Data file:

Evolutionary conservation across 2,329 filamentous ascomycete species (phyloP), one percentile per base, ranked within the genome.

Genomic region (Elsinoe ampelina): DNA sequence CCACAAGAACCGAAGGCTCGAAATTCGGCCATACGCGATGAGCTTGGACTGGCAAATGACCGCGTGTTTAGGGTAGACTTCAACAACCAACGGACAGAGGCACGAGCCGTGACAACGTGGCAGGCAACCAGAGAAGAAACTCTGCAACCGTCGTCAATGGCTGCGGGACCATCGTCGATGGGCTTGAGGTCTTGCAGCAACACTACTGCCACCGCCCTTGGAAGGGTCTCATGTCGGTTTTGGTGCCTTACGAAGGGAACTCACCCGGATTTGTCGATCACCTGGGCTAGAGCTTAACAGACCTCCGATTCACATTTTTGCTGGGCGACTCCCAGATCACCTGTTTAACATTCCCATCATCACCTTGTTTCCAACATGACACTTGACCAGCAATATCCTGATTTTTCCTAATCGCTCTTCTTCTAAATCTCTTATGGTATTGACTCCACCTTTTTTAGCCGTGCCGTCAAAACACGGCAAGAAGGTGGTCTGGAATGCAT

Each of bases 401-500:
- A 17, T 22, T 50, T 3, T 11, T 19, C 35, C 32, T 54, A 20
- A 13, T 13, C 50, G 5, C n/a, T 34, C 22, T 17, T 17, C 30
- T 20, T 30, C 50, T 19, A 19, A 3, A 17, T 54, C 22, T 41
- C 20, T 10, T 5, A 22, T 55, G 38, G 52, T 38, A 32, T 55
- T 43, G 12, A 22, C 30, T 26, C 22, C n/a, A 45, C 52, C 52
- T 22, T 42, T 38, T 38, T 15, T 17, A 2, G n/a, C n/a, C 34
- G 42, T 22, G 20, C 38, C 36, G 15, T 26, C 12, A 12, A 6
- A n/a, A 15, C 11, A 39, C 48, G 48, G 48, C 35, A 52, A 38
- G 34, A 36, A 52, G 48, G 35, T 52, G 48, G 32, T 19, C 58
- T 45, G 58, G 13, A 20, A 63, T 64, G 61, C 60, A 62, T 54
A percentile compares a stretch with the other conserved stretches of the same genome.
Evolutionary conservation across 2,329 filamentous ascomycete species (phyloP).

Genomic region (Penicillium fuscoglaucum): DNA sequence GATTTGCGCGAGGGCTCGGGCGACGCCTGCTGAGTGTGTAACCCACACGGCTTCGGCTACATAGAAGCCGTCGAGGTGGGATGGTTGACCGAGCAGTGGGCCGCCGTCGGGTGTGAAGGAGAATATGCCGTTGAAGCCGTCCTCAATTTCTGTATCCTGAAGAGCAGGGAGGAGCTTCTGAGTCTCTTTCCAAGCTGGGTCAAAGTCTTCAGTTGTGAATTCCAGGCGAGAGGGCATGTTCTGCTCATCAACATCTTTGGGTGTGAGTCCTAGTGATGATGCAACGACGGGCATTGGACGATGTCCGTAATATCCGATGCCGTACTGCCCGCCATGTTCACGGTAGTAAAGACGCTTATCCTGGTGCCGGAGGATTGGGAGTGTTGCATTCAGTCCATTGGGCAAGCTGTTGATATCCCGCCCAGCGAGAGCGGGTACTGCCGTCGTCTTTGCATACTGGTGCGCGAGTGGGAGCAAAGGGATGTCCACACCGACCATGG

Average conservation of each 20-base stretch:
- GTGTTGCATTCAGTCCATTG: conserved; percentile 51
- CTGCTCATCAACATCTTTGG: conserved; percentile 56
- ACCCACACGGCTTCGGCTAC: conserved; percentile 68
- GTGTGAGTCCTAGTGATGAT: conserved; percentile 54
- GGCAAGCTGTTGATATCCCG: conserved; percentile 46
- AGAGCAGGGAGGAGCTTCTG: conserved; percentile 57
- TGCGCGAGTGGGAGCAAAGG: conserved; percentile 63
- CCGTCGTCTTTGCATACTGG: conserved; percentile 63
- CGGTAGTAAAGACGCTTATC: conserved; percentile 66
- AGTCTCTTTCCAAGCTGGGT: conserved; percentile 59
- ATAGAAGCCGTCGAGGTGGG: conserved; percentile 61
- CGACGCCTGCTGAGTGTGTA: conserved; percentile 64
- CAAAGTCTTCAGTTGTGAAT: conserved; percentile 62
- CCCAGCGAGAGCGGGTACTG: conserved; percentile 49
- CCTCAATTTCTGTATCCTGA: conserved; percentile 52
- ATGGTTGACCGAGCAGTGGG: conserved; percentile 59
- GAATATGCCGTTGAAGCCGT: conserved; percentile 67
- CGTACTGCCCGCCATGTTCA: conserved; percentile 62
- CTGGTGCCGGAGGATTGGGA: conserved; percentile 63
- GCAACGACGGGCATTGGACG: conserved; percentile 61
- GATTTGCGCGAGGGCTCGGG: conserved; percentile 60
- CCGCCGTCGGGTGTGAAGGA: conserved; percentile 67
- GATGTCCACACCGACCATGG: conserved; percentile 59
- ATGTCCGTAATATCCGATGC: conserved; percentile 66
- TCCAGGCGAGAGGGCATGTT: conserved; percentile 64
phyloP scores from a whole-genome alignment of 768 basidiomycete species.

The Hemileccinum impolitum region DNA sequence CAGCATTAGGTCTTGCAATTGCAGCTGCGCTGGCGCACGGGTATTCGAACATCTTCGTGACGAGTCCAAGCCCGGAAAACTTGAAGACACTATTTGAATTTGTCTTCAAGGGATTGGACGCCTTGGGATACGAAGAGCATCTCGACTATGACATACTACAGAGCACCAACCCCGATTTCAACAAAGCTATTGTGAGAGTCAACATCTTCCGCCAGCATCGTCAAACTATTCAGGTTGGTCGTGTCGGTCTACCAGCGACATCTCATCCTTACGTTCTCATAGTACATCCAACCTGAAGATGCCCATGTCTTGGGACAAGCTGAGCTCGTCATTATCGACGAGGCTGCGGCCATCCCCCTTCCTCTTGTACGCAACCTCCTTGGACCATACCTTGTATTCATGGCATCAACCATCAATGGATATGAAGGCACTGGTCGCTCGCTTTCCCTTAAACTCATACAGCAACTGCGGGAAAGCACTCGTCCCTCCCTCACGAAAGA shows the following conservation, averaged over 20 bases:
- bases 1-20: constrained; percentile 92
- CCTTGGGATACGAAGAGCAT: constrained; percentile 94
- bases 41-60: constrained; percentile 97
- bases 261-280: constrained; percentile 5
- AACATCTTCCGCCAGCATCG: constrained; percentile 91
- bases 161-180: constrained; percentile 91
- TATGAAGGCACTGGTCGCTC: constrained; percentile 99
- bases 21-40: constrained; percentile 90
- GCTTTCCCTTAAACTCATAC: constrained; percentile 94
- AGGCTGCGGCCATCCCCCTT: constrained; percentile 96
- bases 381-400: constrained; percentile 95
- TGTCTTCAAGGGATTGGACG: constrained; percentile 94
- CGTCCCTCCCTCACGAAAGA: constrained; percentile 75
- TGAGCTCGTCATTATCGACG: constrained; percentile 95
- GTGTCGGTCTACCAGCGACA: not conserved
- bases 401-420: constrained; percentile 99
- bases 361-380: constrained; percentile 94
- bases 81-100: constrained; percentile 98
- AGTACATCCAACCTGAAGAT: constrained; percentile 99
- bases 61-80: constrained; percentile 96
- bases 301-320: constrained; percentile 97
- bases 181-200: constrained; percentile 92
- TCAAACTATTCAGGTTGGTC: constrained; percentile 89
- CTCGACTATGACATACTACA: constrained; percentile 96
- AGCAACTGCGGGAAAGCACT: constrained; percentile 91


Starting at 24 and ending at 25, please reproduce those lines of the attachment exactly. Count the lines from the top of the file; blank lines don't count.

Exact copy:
- TGCGCGAGTGGGAGCAAAGG: conserved; percentile 63
- CCGTCGTCTTTGCATACTGG: conserved; percentile 63